Several hypotheses argue that RNA was the only genetically encoded component of biological catalysis during an earlier episode of life on Earth. Some others view that statement as true for the very first form of life on Earth (the RNA-first hypothesis). Others have argued that the first form of life on Earth was supported by genetic molecules that had structures quite different from the structure of DNA or RNA.

Some have even argued that the original genetic material was mineral, not organic.1,2 They suggest that a truly primitive replicator might have been a layered inorganic mineral, crystallizing from solution and in the process amplifying some particular permutation of stacking: either identical layers stacked on top of each other in different orientations or stacks of two or more chemically different layers. The “information” would be the particular stacking sequence of a crystal displayed like a bar code on its edges and maintained and extended through crystal growth with ions, or small molecular units, adding only to the edges. The stacking sequences would also specify particular phenotypic properties that would allow Darwinian competition.

As is evident in Section 5.7, a case can be made that the earliest forms of life on Earth contained no macromolecules at all and that heredity was carried by monomers3—still another route for future exploration.

5.1
LABORATORY SYNTHESIS OF ORGANIC MONOMERS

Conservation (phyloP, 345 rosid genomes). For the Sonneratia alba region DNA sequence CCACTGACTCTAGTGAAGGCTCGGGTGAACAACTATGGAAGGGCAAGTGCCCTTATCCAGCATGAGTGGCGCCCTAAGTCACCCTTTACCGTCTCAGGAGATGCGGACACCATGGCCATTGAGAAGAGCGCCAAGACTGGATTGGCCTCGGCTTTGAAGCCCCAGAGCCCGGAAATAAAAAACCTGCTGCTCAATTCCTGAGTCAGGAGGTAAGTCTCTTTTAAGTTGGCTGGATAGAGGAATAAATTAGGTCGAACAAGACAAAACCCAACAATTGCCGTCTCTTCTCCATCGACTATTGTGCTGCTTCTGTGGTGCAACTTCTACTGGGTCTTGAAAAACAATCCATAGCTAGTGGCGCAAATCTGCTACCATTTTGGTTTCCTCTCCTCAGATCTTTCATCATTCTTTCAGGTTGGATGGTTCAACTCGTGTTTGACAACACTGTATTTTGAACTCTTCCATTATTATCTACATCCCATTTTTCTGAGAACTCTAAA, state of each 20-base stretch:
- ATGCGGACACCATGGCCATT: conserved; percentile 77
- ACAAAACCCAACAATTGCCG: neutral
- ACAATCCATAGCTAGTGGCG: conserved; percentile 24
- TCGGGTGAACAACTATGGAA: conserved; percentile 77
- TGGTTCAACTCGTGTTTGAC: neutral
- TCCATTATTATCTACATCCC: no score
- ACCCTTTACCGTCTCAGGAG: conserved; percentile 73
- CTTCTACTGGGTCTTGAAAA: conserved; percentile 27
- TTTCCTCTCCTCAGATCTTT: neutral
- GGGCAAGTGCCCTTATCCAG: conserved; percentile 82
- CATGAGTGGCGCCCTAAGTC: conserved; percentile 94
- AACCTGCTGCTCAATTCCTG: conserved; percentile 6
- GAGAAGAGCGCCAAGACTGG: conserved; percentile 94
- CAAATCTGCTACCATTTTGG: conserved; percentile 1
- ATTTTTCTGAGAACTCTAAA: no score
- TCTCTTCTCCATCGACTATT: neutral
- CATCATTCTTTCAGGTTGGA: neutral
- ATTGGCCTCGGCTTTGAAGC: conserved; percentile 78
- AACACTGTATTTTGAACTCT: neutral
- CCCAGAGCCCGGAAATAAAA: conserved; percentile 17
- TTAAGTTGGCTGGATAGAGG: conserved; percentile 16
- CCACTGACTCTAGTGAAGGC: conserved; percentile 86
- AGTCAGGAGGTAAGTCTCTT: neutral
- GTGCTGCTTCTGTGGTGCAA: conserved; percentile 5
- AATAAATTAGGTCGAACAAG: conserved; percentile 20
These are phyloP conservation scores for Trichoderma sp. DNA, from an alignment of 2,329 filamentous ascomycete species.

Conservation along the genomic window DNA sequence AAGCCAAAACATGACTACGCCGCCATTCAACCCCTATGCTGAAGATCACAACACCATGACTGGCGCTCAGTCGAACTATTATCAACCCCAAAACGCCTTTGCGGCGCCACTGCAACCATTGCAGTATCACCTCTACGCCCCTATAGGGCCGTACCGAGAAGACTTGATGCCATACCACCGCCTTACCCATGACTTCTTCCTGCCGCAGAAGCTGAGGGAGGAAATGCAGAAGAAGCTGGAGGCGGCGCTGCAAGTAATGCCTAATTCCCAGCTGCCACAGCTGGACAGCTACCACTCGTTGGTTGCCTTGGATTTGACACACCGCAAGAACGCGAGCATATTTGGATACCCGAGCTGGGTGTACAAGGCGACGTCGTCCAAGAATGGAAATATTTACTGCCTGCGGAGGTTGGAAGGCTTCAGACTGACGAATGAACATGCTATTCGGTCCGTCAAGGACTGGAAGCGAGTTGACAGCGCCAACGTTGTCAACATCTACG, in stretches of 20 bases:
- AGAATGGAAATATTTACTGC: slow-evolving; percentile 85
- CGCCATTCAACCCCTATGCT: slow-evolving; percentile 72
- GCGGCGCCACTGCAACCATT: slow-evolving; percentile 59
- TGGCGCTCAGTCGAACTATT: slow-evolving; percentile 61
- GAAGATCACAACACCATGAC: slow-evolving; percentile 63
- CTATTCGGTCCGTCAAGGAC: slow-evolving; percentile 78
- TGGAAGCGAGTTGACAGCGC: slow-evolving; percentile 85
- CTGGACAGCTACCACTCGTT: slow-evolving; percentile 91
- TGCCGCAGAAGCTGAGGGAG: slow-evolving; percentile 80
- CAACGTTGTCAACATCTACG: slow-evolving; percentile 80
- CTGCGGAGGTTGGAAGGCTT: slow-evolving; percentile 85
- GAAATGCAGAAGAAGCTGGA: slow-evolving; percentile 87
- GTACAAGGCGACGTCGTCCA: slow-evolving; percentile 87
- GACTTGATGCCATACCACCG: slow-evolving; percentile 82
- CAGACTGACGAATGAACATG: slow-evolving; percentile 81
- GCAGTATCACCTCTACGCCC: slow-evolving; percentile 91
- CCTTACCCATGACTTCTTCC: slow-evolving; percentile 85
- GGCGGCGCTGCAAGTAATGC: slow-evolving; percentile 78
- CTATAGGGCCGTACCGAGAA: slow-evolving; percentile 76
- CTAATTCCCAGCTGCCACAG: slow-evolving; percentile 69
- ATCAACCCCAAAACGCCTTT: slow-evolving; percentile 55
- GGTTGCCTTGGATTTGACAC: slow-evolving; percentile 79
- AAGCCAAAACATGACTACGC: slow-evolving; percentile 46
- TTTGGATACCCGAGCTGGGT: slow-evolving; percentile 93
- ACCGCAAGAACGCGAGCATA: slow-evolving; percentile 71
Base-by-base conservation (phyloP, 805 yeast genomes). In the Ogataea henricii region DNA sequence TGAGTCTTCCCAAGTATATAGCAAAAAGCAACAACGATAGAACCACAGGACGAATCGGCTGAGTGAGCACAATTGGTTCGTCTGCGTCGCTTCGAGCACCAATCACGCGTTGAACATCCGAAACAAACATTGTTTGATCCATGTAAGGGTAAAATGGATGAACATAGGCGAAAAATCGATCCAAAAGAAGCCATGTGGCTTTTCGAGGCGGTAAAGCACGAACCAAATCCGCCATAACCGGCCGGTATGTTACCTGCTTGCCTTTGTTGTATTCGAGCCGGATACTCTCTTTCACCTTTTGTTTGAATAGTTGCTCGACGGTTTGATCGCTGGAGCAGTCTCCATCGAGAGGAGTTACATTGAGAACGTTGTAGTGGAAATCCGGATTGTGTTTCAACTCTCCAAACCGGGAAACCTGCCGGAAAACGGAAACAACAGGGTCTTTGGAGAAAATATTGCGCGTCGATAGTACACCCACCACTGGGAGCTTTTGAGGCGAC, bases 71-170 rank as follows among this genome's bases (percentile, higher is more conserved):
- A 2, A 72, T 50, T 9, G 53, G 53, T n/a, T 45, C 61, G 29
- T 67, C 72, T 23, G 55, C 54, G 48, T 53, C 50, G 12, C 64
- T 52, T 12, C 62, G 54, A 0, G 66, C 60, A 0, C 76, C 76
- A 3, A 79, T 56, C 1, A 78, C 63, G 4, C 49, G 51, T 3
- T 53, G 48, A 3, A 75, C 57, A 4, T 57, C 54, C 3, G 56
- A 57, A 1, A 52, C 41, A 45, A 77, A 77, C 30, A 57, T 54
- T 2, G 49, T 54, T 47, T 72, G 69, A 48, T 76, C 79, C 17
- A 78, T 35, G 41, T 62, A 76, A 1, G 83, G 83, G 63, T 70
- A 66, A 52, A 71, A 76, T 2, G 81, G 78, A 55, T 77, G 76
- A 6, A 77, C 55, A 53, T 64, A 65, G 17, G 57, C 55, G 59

It has been more than 50 years since Stanley Miller first explored electrically induced chemical reactions that might convert simple gases into small organic molecules.4 The production of amino acids was especially easily demonstrated. More recently, the highly reducing atmosphere used by Miller has fallen out of favor as representative of the likely atmosphere on early Earth (although Kasting has shown that the impact of a large asteroid with iron causes a transient reducing atmosphere5). Even with more contemporary models of early planetary atmospheres, however, electrical discharge, ultraviolet radiation, and other sources of energy are suitable for creating organic species. For example, Box 5.1 lists compounds, called “tholins,” produced from relatively oxidizing environments under these conditions.

BOX 5.1

Organic Compounds Identified in Tholin Mixtures

Hydrogen sulfide

Hexene

Formamide

Hydrogen cyanide

Heptene

Pyridine

Ammonia

Butadiene

Styrene

Ethane

Benzene

2,3 Pentadiene

Propane

Toluene

2-Methylpyrimidine

Butane

Thiophene

4-Methylpyrmidine

Ethene

2-Methylthiophene

3-Butenenitrile

Propene

Methylmercaptan

Butyne

Butene

Ethylmercaptan

Acetonitrile

Pentene

Propylmercaptan

Carbon dioxide

Carbon disulfide

Methylisocyanate

Acetamide

SOURCE: Derived from Sagan, C., Khare, N.B., Bandurski, L.E., and Batholomew, N., 1978, Ultraviolet-photoproduced organic solids synthesized under simulated Jovian conditions: Molecular analysis, Science 199:1199-1201; Sagan, C., and Khare, N.B., 1979, Tholins: Organic chemistry of interstellar grains and gas, Nature 277:102-107; and Pietrogrande, M.C., Coll, P., Sternberg, R., Szopa, C., Navarro-Gonzalez, R., Vidal-Madjar, C., and Dondi, F., 2001, Analysis of complex mixtures recovered from space missions: Statistical approach to the study of Titan atmosphere analogues tholins, J. Chromatogr. A. 939:69-77.



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